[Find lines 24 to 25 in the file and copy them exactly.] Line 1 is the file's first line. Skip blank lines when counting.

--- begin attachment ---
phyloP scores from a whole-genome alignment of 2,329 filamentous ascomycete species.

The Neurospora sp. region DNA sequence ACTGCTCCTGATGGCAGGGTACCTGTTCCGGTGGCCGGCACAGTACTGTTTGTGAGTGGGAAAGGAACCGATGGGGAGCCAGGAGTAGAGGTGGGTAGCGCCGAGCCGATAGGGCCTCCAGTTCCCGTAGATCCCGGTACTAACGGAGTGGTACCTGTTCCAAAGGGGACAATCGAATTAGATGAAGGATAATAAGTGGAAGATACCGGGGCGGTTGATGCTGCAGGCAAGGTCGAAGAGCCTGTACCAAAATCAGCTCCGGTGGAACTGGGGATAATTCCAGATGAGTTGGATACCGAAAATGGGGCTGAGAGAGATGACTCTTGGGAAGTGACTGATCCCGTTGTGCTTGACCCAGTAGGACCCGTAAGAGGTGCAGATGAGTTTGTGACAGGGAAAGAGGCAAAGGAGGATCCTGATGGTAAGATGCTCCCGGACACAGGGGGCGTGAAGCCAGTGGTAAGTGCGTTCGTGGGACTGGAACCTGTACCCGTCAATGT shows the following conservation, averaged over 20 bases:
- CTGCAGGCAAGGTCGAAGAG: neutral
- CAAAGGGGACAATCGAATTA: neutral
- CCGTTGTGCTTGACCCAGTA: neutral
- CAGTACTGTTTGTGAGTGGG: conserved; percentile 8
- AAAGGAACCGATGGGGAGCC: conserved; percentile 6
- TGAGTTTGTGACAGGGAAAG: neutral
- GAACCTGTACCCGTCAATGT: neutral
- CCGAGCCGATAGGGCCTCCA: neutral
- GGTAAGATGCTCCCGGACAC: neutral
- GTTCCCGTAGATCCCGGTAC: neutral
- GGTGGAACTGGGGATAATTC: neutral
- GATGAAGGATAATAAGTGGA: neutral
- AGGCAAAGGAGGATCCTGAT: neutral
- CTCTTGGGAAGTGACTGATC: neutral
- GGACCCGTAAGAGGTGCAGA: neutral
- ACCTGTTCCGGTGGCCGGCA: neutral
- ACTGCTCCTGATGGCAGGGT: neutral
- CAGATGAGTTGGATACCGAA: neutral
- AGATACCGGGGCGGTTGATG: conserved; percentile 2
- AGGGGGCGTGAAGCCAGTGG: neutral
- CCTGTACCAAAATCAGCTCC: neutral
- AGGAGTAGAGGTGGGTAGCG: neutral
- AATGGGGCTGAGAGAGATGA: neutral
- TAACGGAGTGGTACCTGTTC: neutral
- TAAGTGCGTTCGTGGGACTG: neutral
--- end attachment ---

- AGGAGTAGAGGTGGGTAGCG: neutral
- AATGGGGCTGAGAGAGATGA: neutral